Tuesday, September 29, 2009

Watalian Pork in Cabbage Leaves

I found a great recipe for pork fillet dipped in beaten egg and coarsely ground hazelnuts, then rolled in cabbage leaves and baked in chicken stock flavored with cumin and caraway seeds....then bedded down in a cheesy sauce made with the remaining stock. Sounds wonderful, but somehow this is what happened when it moved into my lazy kitchen...

Watalian Pork and Cabbage Rolls

1 liter of water simmered with whatever chicken you feel like making stock out of. (Wings can be grilled, drumlets simmered adobo-style, and other meat could be turned into sandwiches or salad, but really needs to become chicken cream croquettes). With the caraway flavoring, excess stock is best suited to a germanic cabbage/potato soup.

Add to the broth:

100 ml white wine or 2 T mild vinegar and about 1 t sugar

1-2 T cumin seeds

1-2 T caraway seeds

If you have no access to cumin or caraway, try warm, bright/aromatic herbs such as rosemary with ginger, or ginger in the broth, with shiso or yuzu garnish

Salt to taste

Bring stock to the boil.

About 4 big or 8 small cabbage leaves. Take a whole cabbage, and cut right through the bases, then ease the leaves off from the base upward. Don't fret about minor splits. Cut some of the thickness off the main rib, and toss each leaf into the simmering stock. Pull out and drain when a little soft. Some seeds will adhere, don't fret.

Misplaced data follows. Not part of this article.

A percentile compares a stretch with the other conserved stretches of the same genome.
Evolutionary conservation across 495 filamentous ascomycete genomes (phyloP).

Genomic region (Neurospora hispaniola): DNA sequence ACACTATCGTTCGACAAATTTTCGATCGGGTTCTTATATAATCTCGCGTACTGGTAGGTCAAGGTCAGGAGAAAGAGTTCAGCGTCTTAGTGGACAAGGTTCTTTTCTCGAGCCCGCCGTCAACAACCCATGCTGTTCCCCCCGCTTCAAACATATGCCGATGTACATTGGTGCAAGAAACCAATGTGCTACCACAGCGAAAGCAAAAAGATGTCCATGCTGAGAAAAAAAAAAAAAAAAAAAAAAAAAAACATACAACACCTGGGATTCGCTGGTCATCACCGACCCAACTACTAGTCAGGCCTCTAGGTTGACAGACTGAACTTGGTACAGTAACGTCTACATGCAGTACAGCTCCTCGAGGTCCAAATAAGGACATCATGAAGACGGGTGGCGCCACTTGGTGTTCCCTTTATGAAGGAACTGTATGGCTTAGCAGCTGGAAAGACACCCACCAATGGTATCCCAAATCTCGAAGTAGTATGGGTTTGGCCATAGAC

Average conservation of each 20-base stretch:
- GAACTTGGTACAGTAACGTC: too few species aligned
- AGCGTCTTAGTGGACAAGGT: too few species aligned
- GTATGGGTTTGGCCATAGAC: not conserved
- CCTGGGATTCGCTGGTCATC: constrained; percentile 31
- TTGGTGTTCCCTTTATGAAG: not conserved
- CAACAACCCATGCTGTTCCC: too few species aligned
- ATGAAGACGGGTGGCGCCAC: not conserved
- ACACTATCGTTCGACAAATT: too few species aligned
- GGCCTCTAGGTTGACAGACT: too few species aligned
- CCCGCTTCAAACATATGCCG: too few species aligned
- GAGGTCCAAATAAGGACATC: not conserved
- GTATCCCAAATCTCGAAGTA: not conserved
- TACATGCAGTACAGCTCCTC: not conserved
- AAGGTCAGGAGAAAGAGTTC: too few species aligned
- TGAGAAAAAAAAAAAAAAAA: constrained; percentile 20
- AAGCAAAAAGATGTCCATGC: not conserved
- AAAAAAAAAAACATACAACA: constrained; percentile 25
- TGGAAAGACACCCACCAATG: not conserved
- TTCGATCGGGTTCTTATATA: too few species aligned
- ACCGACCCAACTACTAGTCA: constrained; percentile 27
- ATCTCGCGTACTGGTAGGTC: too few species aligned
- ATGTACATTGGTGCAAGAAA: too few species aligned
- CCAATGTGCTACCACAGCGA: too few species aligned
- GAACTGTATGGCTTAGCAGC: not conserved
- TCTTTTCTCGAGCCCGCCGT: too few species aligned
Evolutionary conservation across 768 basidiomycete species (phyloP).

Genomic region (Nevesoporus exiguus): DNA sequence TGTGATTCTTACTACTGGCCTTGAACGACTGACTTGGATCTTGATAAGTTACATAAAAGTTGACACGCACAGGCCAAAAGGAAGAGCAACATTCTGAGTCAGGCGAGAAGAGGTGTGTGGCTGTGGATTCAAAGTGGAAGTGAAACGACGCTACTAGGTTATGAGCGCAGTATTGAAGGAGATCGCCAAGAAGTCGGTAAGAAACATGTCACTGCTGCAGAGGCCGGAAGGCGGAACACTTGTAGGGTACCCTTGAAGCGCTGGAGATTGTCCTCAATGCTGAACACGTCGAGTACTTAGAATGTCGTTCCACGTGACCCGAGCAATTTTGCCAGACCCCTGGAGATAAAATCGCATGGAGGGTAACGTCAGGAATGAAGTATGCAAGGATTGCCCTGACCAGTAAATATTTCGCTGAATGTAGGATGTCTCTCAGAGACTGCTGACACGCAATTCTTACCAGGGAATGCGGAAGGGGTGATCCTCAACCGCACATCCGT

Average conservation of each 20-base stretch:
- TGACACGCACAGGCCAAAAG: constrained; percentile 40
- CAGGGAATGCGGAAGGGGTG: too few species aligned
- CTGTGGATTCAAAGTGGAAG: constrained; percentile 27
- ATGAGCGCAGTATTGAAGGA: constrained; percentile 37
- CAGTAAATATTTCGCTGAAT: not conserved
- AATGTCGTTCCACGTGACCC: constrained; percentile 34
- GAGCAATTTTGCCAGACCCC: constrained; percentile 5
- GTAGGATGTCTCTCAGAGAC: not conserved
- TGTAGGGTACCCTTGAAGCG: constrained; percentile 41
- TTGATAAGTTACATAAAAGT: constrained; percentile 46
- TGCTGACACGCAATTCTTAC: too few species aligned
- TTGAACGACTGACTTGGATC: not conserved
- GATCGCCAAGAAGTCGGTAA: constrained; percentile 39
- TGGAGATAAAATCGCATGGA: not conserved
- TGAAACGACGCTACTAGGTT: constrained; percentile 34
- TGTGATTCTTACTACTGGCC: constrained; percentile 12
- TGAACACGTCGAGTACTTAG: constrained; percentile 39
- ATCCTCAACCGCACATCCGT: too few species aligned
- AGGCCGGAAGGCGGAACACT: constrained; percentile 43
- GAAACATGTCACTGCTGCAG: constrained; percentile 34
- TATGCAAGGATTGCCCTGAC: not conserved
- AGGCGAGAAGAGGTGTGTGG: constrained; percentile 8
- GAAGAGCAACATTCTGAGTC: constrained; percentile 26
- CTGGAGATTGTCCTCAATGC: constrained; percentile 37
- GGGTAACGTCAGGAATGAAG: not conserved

1 pork fillet - divide into portions and slice each portion. Pork fillet is sometimes very cheap, but if not, "roast" is probably more tender.

2 beaten eggs

1 pack good quality ground sesame (usually about 70 g)

1/2 t salt

Mix eggs and ground sesame, drop pork in and coat all sides.

Roll up each serving. This is so easy, no zillions of ingredients, no kneading of meat mixture - just slip onto a leaf, slop on more mix, roll up, and slap in a pot. Done. Doesn't need to be too neat, the egg encourages it to hold together anyway.

Bring a little of the stock to the boil in a frypan or saucepan, pop in the rolls, cover, and simmer about 20 mins till cooked.

Serve with just a little of the cooking liquid, and a drizzle of ponzu (citrus juice/soy sauce) on top, or ginger juice and shoyu...as you prefer.  You could slice partway through each roll to make the dish more chopstick-friendly.

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